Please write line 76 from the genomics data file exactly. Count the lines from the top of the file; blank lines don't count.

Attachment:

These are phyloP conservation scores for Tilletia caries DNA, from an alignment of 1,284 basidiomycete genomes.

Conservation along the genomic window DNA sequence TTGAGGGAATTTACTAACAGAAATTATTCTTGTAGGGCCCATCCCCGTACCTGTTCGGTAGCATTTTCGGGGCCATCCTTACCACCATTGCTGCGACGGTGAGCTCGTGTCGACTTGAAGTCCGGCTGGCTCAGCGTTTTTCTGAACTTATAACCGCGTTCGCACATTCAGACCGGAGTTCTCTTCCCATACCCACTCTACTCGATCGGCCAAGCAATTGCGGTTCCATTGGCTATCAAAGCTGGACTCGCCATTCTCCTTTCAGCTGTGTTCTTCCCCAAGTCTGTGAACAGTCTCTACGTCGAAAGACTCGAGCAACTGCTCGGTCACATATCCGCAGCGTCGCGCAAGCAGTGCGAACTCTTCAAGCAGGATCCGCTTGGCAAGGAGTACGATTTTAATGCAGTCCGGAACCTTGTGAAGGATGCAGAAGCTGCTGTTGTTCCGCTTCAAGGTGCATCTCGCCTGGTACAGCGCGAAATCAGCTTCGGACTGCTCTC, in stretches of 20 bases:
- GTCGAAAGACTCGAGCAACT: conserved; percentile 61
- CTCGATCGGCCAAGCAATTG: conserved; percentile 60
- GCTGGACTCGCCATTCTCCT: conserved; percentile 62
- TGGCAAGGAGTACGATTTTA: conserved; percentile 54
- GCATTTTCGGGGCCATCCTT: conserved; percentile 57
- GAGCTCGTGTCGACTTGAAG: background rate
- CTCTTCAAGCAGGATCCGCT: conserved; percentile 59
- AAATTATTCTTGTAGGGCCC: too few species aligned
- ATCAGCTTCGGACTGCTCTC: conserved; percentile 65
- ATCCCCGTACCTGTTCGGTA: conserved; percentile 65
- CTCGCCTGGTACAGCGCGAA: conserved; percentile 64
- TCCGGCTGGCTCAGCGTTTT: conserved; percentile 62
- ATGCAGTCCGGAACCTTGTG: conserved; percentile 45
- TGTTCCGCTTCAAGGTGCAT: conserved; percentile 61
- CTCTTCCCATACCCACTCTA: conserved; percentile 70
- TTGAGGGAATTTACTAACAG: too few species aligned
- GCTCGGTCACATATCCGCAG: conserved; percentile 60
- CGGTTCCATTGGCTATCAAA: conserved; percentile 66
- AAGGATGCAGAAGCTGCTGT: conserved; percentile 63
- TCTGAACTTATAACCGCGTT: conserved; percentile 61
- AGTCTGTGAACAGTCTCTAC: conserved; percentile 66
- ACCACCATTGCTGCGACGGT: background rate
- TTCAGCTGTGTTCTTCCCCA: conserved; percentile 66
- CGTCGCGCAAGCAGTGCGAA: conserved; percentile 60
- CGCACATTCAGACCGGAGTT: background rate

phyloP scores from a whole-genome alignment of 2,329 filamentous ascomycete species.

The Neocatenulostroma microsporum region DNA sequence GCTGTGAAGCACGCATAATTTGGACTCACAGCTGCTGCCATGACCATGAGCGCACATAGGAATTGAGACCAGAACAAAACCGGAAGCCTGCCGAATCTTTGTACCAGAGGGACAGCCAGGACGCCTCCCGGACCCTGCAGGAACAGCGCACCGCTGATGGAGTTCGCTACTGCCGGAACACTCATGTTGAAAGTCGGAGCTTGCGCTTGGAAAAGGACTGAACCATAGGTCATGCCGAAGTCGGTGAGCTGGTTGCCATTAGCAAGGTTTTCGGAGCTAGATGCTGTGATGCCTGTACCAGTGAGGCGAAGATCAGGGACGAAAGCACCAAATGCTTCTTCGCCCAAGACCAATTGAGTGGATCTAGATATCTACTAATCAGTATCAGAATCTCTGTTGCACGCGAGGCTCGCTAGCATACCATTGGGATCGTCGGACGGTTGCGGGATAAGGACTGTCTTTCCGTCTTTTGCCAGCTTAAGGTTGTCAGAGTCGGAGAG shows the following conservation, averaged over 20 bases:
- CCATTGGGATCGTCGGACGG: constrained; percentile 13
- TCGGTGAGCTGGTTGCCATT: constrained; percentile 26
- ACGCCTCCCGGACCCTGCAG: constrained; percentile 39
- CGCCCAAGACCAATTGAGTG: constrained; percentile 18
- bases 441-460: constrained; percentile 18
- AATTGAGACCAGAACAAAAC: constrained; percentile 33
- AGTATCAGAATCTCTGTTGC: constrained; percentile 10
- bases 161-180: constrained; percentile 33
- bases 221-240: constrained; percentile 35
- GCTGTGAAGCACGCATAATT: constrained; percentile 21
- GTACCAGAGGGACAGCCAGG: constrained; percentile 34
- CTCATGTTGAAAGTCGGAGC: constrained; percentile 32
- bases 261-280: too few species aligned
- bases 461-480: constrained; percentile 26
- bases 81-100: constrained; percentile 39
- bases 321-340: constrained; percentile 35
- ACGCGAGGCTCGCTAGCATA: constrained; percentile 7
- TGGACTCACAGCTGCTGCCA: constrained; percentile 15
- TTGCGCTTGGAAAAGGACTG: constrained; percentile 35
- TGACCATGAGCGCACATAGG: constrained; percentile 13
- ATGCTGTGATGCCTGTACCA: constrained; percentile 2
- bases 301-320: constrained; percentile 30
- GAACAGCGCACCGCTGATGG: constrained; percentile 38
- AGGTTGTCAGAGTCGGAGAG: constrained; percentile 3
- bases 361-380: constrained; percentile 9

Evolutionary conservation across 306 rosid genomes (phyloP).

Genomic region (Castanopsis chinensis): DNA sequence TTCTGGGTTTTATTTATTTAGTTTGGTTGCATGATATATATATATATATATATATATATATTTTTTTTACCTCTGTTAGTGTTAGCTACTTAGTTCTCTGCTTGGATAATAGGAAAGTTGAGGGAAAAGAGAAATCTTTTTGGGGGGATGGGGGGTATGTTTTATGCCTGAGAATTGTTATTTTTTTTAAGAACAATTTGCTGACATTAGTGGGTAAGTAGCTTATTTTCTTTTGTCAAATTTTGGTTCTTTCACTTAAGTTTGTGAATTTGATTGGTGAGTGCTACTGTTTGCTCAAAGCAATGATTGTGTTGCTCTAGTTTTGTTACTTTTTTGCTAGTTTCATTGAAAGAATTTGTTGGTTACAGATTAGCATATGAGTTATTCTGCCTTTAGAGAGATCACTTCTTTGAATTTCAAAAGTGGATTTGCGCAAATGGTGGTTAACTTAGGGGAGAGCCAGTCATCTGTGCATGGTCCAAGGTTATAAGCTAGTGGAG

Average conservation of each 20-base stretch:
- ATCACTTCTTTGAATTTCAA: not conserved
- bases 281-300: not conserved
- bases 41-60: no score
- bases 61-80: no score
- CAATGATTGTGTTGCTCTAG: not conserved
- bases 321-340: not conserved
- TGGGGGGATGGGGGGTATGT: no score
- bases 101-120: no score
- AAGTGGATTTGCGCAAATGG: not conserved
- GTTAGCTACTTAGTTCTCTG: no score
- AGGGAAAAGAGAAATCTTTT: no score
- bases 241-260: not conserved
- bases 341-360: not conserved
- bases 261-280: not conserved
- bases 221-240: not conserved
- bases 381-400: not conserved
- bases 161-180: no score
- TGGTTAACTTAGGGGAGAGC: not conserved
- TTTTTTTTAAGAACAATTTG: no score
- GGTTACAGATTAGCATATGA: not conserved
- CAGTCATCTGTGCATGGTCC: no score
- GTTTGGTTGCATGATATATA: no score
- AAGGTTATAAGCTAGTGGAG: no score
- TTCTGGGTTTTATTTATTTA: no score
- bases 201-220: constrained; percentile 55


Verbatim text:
- TTTTTTTTAAGAACAATTTG: no score